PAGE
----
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Re: Percent Cylinder Occupation

Post by KoutaR » Sat Mar 02, 2013 12:10 pm

Michael J Spraggon wrote:Could it be that the tallest ones have a greater average height of wood above ground level than the tallest Sequoias?
I can't answer to your question, but "average height of wood" is an interesting measure. "Average height of leaves" would be another - the tallest eucalypts and tropical trees would beat the western conifers.

Kouta

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edfrank
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Re: Percent Cylinder Occupation

Post by edfrank » Sat Mar 02, 2013 1:41 pm

Michael, Kouta,

Could you explain what you mean by "average height of wood"? The meaning is not clear to me.

Ed
"I love science and it pains me to think that so many are terrified of the subject or feel that choosing science means you cannot also choose compassion, or the arts, or be awe by nature. Science is not meant to cure us of mystery, but to reinvent and revigorate it." by Robert M. Sapolsky

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KoutaR
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Re: Percent Cylinder Occupation

Post by KoutaR » Sat Mar 02, 2013 4:27 pm

Ed,

I understand it: the height of every piece of wood, and the heights averaged. If we have girth measurements at every 5m intervals, for example, we can calculate the volume of every 5m piece, then calculate (volume * height) for every piece and finally average the values.

"Average height of leaves" similarly.

Kouta

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edfrank
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Re: Percent Cylinder Occupation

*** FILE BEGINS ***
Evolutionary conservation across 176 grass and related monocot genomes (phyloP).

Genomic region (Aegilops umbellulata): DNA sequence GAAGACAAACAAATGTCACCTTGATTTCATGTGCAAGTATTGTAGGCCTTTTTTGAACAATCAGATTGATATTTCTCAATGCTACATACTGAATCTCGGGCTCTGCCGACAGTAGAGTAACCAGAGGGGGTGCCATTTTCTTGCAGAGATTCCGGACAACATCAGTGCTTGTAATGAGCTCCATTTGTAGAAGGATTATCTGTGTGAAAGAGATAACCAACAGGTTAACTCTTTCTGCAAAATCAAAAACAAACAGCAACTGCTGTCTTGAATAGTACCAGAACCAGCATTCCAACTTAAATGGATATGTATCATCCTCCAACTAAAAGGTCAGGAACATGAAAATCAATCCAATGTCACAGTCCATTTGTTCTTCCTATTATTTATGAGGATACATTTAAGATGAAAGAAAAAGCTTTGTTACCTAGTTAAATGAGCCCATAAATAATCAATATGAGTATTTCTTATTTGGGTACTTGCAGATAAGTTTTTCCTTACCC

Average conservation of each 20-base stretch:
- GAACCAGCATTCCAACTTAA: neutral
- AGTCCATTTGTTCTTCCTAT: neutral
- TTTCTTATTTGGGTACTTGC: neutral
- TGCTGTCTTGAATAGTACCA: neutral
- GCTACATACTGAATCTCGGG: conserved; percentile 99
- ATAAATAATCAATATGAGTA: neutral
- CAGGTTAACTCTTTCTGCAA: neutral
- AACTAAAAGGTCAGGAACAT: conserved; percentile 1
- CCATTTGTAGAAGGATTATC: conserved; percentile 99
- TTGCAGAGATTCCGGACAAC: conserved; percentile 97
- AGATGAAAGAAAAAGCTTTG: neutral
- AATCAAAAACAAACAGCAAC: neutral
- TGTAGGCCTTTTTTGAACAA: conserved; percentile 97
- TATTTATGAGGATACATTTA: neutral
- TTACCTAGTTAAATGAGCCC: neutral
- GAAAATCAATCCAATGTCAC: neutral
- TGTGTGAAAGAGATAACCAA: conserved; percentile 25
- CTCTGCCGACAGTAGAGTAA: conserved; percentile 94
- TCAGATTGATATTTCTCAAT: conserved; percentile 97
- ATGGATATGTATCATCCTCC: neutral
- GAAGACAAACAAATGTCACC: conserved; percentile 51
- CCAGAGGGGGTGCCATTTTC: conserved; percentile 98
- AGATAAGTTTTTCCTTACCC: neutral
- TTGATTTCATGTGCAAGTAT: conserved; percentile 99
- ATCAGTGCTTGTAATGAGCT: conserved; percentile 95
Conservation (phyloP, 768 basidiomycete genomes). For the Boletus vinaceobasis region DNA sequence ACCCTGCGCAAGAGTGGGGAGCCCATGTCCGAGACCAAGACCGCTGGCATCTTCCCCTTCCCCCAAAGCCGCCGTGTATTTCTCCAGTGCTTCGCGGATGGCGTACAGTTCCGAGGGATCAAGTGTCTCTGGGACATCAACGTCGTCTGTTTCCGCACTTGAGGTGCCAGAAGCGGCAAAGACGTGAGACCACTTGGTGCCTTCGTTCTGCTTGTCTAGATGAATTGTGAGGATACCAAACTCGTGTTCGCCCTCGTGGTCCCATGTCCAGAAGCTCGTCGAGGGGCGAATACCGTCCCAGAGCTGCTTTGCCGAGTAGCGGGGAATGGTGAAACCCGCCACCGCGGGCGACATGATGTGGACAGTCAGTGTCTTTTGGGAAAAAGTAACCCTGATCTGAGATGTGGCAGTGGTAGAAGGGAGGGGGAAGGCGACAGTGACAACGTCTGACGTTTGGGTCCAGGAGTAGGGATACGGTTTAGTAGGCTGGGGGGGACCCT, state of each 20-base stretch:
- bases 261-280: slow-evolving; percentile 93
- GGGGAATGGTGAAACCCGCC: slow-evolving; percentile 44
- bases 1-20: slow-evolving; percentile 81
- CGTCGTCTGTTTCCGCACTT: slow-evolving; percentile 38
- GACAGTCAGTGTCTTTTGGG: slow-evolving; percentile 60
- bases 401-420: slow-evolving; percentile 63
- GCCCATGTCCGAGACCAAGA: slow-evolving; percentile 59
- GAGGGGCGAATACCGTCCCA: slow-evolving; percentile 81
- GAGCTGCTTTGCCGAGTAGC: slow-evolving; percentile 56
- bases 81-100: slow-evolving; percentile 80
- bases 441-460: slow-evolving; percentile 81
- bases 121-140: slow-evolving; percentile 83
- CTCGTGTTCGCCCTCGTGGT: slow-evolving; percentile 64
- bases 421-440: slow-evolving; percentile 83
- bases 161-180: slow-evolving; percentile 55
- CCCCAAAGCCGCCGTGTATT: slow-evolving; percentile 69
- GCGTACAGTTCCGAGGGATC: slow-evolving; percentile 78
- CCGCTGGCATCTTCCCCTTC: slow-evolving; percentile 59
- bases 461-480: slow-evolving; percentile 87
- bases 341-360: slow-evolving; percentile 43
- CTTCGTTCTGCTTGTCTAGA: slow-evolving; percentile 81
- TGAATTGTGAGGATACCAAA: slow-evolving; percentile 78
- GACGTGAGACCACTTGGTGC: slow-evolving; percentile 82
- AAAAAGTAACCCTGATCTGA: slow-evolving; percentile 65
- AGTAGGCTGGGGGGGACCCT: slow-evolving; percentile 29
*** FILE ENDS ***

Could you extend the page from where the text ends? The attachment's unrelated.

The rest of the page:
Post by edfrank » Sat Mar 02, 2013 4:44 pm

Thanks, I had not heard of the concept. So a tree that retained a nearly cylindrical profile for a greater height before tapering to a pointed top would have a greater wood height? I see.

Ed
"I love science and it pains me to think that so many are terrified of the subject or feel that choosing science means you cannot also choose compassion, or the arts, or be awe by nature. Science is not meant to cure us of mystery, but to reinvent and revigorate it." by Robert M. Sapolsky

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KoutaR
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Re: Percent Cylinder Occupation

Post by KoutaR » Sat Mar 02, 2013 4:48 pm

edfrank wrote:So a tree that retained a nearly cylindrical profile for a greater height before tapering to a pointed top would have a greater wood height?
Exactly!

Kouta

fooman
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Re: Percent Cylinder Occupation

Post by fooman » Sat Mar 02, 2013 5:02 pm

That measure of "average height of wood" could actually be done via a 2nd moment of area type calculation. Effectively you are after the centroid of (mass/volume/area). In a perfect cylinder, the centroid would be at half height (from base). For a cone, 1/4 height from base, etc.

Cheers,
Matt
Last edited by fooman on Tue Mar 05, 2013 3:45 pm, edited 1 time in total.